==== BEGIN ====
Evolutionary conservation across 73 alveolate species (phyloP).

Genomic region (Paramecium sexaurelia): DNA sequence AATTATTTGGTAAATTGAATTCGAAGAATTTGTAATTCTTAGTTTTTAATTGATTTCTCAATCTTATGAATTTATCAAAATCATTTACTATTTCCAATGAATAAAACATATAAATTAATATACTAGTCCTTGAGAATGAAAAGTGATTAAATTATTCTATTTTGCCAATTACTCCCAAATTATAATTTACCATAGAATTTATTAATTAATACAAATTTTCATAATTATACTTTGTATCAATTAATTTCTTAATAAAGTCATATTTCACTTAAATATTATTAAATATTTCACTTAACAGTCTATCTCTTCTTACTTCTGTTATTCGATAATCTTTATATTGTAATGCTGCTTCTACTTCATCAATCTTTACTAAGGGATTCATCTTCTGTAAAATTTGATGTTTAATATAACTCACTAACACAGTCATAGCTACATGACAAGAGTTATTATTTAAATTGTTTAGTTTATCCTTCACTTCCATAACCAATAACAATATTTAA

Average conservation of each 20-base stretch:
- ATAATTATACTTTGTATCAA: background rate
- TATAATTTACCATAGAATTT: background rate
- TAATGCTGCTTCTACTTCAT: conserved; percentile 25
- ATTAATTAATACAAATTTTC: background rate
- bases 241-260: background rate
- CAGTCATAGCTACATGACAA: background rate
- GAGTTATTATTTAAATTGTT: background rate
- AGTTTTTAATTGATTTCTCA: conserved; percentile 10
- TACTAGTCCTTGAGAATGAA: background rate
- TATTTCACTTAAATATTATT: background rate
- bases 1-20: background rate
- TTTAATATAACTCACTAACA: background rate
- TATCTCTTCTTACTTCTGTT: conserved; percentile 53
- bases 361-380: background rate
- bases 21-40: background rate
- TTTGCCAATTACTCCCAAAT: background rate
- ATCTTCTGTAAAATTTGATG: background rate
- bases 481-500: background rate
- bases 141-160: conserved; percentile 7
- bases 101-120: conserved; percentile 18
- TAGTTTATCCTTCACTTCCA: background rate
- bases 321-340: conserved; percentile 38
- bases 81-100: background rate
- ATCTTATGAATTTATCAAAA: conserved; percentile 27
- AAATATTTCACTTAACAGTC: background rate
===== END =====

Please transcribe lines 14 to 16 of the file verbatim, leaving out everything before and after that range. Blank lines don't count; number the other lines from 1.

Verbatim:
- bases 1-20: background rate
- TTTAATATAACTCACTAACA: background rate
- TATCTCTTCTTACTTCTGTT: conserved; percentile 53